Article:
Between The Vacuum of Space and the Deep Blue Sea: The Story Behind Vostok Watches

Category Jewellery & Watches Published 22 August 2017 by Phil Mann

Between The Vacuum of Space and the Deep Blue Sea: The Story Behind Vostok Watches

Each Vostok watch has an incredible story behind it, making each one a wonderful collector's piece with a tale to tell, and now is your opportunity to own a piece of Russian or Soviet history.

To understand why technological development is so important to the Russian psyche, we need to understand that a great deal of the advancements made in second half of the Soviet period were to do with the drive for humans to push beyond the cradle of humanity into which it was born, and to transform itself by reaching for the stars. The idea of the universal worker, who strides forth to conquer not just the physical world on earth but also the planets and the stars beyond was something that captured the imagination of common man and government officials alike.

The development of rockets, space ships and space stations, and their impact on technology on a terrestrial level enabled mankind's body to soar above the atmosphere: but also its soul.

Below we will have a look at the story behind some of Vostok's amazing watch designs.

Vostok Watches

Soviet Techno Design For Going To Extremes

In August 2003, a new watch brand Vostok-Europe was founded. The goal of the new company was the creation of a new watch series that would have both the modern design and quality of the benefits of the 21st Century, but with the classic style and quality of tried and tested technology. The watch names were devoted to the most significant achievements of Soviet science and technology and were united under the slogan “Soviet Techno Design”.

Featuring distinctive designs, each with a rich history behind the name of each model, all of which honour and celebrate a Russian technological, architectural or cultural achievement.

Vostok Europe is now a leader in producing high quality affordable timekeeping devices with designs of distinction and craftsmanship of the first order, Vostok Europe is sure to bring years of time-keeping pleasure. Every Vostok watch is a numbered limited edition, made with movements of the highest quality.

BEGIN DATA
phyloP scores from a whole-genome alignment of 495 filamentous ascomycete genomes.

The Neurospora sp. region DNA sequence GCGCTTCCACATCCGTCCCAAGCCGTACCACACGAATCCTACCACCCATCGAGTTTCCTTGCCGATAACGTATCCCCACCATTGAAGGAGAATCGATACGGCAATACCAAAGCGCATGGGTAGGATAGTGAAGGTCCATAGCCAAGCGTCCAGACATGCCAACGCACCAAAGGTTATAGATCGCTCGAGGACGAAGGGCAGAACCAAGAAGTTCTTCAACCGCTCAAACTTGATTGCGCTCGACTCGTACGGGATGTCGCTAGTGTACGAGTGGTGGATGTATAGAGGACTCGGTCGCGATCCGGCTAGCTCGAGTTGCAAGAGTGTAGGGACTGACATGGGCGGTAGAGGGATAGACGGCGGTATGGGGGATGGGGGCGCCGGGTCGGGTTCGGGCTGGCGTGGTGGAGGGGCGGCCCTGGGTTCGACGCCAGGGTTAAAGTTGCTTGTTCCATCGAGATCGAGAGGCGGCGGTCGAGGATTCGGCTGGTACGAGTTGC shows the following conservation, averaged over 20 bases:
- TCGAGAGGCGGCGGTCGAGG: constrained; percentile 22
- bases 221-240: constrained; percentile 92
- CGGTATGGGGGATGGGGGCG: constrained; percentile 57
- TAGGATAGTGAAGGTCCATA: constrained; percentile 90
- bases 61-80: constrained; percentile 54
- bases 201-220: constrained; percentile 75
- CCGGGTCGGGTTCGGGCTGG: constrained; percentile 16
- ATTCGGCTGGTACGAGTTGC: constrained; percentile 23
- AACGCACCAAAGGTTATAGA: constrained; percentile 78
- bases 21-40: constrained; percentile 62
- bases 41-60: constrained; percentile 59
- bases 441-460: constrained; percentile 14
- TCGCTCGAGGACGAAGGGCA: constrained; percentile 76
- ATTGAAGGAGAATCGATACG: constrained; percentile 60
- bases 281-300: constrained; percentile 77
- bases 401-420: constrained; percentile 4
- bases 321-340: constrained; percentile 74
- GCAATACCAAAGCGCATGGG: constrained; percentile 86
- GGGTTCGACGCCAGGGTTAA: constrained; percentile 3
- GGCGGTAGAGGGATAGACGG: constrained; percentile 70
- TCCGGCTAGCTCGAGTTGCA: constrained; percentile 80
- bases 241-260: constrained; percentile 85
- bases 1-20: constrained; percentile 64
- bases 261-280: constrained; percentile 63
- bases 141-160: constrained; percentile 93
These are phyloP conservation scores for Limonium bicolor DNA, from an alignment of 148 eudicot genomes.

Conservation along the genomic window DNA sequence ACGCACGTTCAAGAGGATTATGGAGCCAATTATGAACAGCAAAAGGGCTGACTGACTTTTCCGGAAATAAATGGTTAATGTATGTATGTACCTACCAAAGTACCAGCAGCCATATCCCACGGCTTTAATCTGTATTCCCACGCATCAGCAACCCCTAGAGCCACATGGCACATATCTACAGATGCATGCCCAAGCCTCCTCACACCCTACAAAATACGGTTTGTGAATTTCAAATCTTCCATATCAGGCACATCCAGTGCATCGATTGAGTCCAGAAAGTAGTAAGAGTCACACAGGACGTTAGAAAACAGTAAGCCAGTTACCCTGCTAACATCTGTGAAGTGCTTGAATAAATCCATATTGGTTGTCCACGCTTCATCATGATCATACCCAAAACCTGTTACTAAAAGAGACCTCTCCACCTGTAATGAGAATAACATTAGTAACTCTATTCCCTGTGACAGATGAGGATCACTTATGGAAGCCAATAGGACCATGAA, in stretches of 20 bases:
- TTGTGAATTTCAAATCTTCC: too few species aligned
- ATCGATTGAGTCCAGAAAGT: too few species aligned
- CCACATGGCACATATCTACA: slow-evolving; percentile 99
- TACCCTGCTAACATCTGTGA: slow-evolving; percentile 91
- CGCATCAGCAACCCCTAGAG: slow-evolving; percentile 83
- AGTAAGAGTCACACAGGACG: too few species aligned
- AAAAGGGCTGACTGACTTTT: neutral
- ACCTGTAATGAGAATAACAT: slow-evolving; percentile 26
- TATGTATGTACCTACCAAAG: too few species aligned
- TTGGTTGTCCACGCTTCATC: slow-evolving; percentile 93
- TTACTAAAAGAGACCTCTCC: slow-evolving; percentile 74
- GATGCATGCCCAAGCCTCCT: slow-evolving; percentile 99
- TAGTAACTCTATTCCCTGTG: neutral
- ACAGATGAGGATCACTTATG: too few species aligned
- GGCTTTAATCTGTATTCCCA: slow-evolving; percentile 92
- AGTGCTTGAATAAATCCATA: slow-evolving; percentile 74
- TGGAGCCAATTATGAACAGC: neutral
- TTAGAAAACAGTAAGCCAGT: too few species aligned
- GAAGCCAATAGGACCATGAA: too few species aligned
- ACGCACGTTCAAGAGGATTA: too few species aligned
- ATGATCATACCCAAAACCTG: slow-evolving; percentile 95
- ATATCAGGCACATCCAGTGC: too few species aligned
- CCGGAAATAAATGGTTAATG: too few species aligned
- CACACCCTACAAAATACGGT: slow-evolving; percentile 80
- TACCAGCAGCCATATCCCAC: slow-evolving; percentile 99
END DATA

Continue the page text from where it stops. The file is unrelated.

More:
In 2011 the slogan of the firm becomes "Vostok: For Going to Extremes" to recognise Vostok's commitment to the pioneers of extreme human endurance. Vostok watches became the official supporter of the Free-Diving World Championship, the Greek Institute of Marine archaeology, the auto-rally competition in Romania, the Enduro Rally in Lithuania and the world Muay Thai Champion Vladimír Moravcík (Slovakia).

During the winter months of 2012 the Anchar watches are successfully field-tested in the Dakar Rally on the wrist of a Lithuanian racer Gintautas Igaris. The rally lasted for two weeks and the track was the impassable South American terrain. The Anchar watches came out on top. Later that year "V.E. Are The Champions!" becomes the new motto leading the MMA One Fighting Championship awards in Singapore.

Vostok continues to make high-quality watches to this day. Let's take a look at some of the incredible achievements that have inspired their brand:

Robots Moonwalking: the Lunokhod lunar rover (1969-1977)

The famous dance-move "The Moonwalk" has been around for many decades under different names, but gained it's current moniker after the space race. Exploring the moon is tricky, and requires sensitive equipment to operate 240,000 miles away from Earth (you would have to travel round the Earth's equator 10 times to travel the same distance as to reach the Moon). In order to operate at this distance, you need a serious bit of kit.